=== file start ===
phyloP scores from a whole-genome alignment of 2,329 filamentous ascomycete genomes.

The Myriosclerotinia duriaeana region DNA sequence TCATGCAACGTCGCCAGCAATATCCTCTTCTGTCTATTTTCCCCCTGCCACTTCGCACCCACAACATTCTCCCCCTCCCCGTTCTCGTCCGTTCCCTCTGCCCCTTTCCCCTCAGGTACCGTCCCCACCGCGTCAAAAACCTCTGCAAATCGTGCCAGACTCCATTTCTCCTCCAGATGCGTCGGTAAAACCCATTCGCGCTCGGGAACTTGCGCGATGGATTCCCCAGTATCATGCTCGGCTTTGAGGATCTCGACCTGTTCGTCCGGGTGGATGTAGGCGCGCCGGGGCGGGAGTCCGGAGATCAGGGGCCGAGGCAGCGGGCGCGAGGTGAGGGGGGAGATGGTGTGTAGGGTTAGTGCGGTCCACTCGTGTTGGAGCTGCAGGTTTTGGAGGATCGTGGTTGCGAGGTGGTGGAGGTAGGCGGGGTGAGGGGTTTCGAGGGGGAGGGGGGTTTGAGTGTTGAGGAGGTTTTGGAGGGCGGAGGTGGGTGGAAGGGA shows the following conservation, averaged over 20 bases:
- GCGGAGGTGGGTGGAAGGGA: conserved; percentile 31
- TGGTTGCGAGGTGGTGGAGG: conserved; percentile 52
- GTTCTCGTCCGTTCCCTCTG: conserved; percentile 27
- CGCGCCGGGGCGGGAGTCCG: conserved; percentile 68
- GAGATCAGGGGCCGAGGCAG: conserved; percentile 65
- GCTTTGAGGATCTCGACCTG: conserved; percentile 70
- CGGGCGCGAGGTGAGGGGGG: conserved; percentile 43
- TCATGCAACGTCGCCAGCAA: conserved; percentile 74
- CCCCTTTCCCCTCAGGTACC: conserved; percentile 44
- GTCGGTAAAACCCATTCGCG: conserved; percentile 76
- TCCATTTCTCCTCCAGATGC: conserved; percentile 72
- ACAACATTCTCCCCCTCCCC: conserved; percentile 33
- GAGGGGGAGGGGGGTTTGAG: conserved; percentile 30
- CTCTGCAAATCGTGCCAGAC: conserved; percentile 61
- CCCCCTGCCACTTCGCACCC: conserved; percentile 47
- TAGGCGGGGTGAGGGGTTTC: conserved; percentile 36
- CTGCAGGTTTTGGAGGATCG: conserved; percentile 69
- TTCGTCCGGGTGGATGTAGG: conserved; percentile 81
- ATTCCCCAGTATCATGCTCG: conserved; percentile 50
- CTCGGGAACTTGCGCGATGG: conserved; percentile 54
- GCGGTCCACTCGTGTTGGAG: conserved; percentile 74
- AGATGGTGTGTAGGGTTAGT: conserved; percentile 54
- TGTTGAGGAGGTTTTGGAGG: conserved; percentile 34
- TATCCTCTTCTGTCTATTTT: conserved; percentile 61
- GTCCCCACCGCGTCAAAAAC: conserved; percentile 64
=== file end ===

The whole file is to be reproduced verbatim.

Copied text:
phyloP scores from a whole-genome alignment of 2,329 filamentous ascomycete genomes.

The Myriosclerotinia duriaeana region DNA sequence TCATGCAACGTCGCCAGCAATATCCTCTTCTGTCTATTTTCCCCCTGCCACTTCGCACCCACAACATTCTCCCCCTCCCCGTTCTCGTCCGTTCCCTCTGCCCCTTTCCCCTCAGGTACCGTCCCCACCGCGTCAAAAACCTCTGCAAATCGTGCCAGACTCCATTTCTCCTCCAGATGCGTCGGTAAAACCCATTCGCGCTCGGGAACTTGCGCGATGGATTCCCCAGTATCATGCTCGGCTTTGAGGATCTCGACCTGTTCGTCCGGGTGGATGTAGGCGCGCCGGGGCGGGAGTCCGGAGATCAGGGGCCGAGGCAGCGGGCGCGAGGTGAGGGGGGAGATGGTGTGTAGGGTTAGTGCGGTCCACTCGTGTTGGAGCTGCAGGTTTTGGAGGATCGTGGTTGCGAGGTGGTGGAGGTAGGCGGGGTGAGGGGTTTCGAGGGGGAGGGGGGTTTGAGTGTTGAGGAGGTTTTGGAGGGCGGAGGTGGGTGGAAGGGA shows the following conservation, averaged over 20 bases:
- GCGGAGGTGGGTGGAAGGGA: conserved; percentile 31
- TGGTTGCGAGGTGGTGGAGG: conserved; percentile 52
- GTTCTCGTCCGTTCCCTCTG: conserved; percentile 27
- CGCGCCGGGGCGGGAGTCCG: conserved; percentile 68
- GAGATCAGGGGCCGAGGCAG: conserved; percentile 65
- GCTTTGAGGATCTCGACCTG: conserved; percentile 70
- CGGGCGCGAGGTGAGGGGGG: conserved; percentile 43
- TCATGCAACGTCGCCAGCAA: conserved; percentile 74
- CCCCTTTCCCCTCAGGTACC: conserved; percentile 44
- GTCGGTAAAACCCATTCGCG: conserved; percentile 76
- TCCATTTCTCCTCCAGATGC: conserved; percentile 72
- ACAACATTCTCCCCCTCCCC: conserved; percentile 33
- GAGGGGGAGGGGGGTTTGAG: conserved; percentile 30
- CTCTGCAAATCGTGCCAGAC: conserved; percentile 61
- CCCCCTGCCACTTCGCACCC: conserved; percentile 47
- TAGGCGGGGTGAGGGGTTTC: conserved; percentile 36
- CTGCAGGTTTTGGAGGATCG: conserved; percentile 69
- TTCGTCCGGGTGGATGTAGG: conserved; percentile 81
- ATTCCCCAGTATCATGCTCG: conserved; percentile 50
- CTCGGGAACTTGCGCGATGG: conserved; percentile 54
- GCGGTCCACTCGTGTTGGAG: conserved; percentile 74
- AGATGGTGTGTAGGGTTAGT: conserved; percentile 54
- TGTTGAGGAGGTTTTGGAGG: conserved; percentile 34
- TATCCTCTTCTGTCTATTTT: conserved; percentile 61
- GTCCCCACCGCGTCAAAAAC: conserved; percentile 64